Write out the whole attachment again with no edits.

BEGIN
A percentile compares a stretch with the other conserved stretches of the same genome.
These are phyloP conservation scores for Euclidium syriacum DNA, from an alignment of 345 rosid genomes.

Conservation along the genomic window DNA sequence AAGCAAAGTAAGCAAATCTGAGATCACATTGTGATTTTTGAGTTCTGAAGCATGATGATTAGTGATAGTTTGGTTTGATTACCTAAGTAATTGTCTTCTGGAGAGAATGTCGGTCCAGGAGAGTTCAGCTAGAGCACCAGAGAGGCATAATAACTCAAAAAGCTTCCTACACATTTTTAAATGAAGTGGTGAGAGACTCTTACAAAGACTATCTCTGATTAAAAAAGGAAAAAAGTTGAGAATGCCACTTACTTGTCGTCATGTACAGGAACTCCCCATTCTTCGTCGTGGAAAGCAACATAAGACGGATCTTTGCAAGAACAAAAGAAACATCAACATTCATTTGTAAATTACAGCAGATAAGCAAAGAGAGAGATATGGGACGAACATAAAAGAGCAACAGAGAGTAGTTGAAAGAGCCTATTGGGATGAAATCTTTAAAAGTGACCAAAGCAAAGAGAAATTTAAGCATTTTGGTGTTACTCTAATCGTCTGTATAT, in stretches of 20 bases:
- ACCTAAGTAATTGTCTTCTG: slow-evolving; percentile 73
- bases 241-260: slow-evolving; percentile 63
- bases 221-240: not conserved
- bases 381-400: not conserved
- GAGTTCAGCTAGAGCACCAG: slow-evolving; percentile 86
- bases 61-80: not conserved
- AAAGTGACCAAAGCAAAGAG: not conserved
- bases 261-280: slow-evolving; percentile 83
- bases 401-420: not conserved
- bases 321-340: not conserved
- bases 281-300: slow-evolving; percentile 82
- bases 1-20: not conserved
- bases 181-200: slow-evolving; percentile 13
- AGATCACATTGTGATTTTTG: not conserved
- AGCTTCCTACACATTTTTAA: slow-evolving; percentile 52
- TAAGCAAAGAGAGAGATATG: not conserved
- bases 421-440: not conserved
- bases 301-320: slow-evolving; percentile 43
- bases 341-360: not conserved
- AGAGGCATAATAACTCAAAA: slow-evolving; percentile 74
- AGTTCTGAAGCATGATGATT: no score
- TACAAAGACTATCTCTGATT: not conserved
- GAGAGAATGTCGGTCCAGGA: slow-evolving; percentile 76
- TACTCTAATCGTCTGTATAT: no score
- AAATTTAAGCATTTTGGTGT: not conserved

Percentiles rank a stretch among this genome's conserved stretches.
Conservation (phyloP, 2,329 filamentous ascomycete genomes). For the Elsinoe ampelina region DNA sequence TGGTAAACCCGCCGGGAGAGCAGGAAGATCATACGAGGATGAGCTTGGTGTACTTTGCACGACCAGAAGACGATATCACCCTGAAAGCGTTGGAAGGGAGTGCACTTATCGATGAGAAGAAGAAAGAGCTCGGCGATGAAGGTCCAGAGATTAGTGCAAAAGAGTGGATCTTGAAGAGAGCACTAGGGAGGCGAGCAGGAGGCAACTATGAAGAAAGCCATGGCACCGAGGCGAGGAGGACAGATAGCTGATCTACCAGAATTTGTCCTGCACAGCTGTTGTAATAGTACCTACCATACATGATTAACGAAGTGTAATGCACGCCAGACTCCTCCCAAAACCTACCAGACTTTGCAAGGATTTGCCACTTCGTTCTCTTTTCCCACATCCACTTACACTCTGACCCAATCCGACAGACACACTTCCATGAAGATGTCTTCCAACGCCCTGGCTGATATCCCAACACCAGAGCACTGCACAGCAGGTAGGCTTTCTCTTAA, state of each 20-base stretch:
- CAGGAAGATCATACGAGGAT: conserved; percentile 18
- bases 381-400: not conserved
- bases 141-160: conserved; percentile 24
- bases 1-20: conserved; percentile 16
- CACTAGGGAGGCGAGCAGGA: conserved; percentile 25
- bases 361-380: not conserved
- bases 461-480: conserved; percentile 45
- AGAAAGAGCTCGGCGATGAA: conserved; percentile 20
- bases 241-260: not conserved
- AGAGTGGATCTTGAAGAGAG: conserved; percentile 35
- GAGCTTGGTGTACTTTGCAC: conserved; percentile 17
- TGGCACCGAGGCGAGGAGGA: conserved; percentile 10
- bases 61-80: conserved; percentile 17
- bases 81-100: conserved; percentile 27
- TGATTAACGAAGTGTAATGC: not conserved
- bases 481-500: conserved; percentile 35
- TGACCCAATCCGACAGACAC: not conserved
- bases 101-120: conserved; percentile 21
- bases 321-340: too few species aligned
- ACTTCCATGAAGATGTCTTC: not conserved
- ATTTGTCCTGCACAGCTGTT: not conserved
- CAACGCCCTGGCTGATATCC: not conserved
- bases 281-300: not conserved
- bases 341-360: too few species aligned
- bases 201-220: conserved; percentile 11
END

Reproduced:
A percentile compares a stretch with the other conserved stretches of the same genome.
These are phyloP conservation scores for Euclidium syriacum DNA, from an alignment of 345 rosid genomes.

Conservation along the genomic window DNA sequence AAGCAAAGTAAGCAAATCTGAGATCACATTGTGATTTTTGAGTTCTGAAGCATGATGATTAGTGATAGTTTGGTTTGATTACCTAAGTAATTGTCTTCTGGAGAGAATGTCGGTCCAGGAGAGTTCAGCTAGAGCACCAGAGAGGCATAATAACTCAAAAAGCTTCCTACACATTTTTAAATGAAGTGGTGAGAGACTCTTACAAAGACTATCTCTGATTAAAAAAGGAAAAAAGTTGAGAATGCCACTTACTTGTCGTCATGTACAGGAACTCCCCATTCTTCGTCGTGGAAAGCAACATAAGACGGATCTTTGCAAGAACAAAAGAAACATCAACATTCATTTGTAAATTACAGCAGATAAGCAAAGAGAGAGATATGGGACGAACATAAAAGAGCAACAGAGAGTAGTTGAAAGAGCCTATTGGGATGAAATCTTTAAAAGTGACCAAAGCAAAGAGAAATTTAAGCATTTTGGTGTTACTCTAATCGTCTGTATAT, in stretches of 20 bases:
- ACCTAAGTAATTGTCTTCTG: slow-evolving; percentile 73
- bases 241-260: slow-evolving; percentile 63
- bases 221-240: not conserved
- bases 381-400: not conserved
- GAGTTCAGCTAGAGCACCAG: slow-evolving; percentile 86
- bases 61-80: not conserved
- AAAGTGACCAAAGCAAAGAG: not conserved
- bases 261-280: slow-evolving; percentile 83
- bases 401-420: not conserved
- bases 321-340: not conserved
- bases 281-300: slow-evolving; percentile 82
- bases 1-20: not conserved
- bases 181-200: slow-evolving; percentile 13
- AGATCACATTGTGATTTTTG: not conserved
- AGCTTCCTACACATTTTTAA: slow-evolving; percentile 52
- TAAGCAAAGAGAGAGATATG: not conserved
- bases 421-440: not conserved
- bases 301-320: slow-evolving; percentile 43
- bases 341-360: not conserved
- AGAGGCATAATAACTCAAAA: slow-evolving; percentile 74
- AGTTCTGAAGCATGATGATT: no score
- TACAAAGACTATCTCTGATT: not conserved
- GAGAGAATGTCGGTCCAGGA: slow-evolving; percentile 76
- TACTCTAATCGTCTGTATAT: no score
- AAATTTAAGCATTTTGGTGT: not conserved

Percentiles rank a stretch among this genome's conserved stretches.
Conservation (phyloP, 2,329 filamentous ascomycete genomes). For the Elsinoe ampelina region DNA sequence TGGTAAACCCGCCGGGAGAGCAGGAAGATCATACGAGGATGAGCTTGGTGTACTTTGCACGACCAGAAGACGATATCACCCTGAAAGCGTTGGAAGGGAGTGCACTTATCGATGAGAAGAAGAAAGAGCTCGGCGATGAAGGTCCAGAGATTAGTGCAAAAGAGTGGATCTTGAAGAGAGCACTAGGGAGGCGAGCAGGAGGCAACTATGAAGAAAGCCATGGCACCGAGGCGAGGAGGACAGATAGCTGATCTACCAGAATTTGTCCTGCACAGCTGTTGTAATAGTACCTACCATACATGATTAACGAAGTGTAATGCACGCCAGACTCCTCCCAAAACCTACCAGACTTTGCAAGGATTTGCCACTTCGTTCTCTTTTCCCACATCCACTTACACTCTGACCCAATCCGACAGACACACTTCCATGAAGATGTCTTCCAACGCCCTGGCTGATATCCCAACACCAGAGCACTGCACAGCAGGTAGGCTTTCTCTTAA, state of each 20-base stretch:
- CAGGAAGATCATACGAGGAT: conserved; percentile 18
- bases 381-400: not conserved
- bases 141-160: conserved; percentile 24
- bases 1-20: conserved; percentile 16
- CACTAGGGAGGCGAGCAGGA: conserved; percentile 25
- bases 361-380: not conserved
- bases 461-480: conserved; percentile 45
- AGAAAGAGCTCGGCGATGAA: conserved; percentile 20
- bases 241-260: not conserved
- AGAGTGGATCTTGAAGAGAG: conserved; percentile 35
- GAGCTTGGTGTACTTTGCAC: conserved; percentile 17
- TGGCACCGAGGCGAGGAGGA: conserved; percentile 10
- bases 61-80: conserved; percentile 17
- bases 81-100: conserved; percentile 27
- TGATTAACGAAGTGTAATGC: not conserved
- bases 481-500: conserved; percentile 35
- TGACCCAATCCGACAGACAC: not conserved
- bases 101-120: conserved; percentile 21
- bases 321-340: too few species aligned
- ACTTCCATGAAGATGTCTTC: not conserved
- ATTTGTCCTGCACAGCTGTT: not conserved
- CAACGCCCTGGCTGATATCC: not conserved
- bases 281-300: not conserved
- bases 341-360: too few species aligned
- bases 201-220: conserved; percentile 11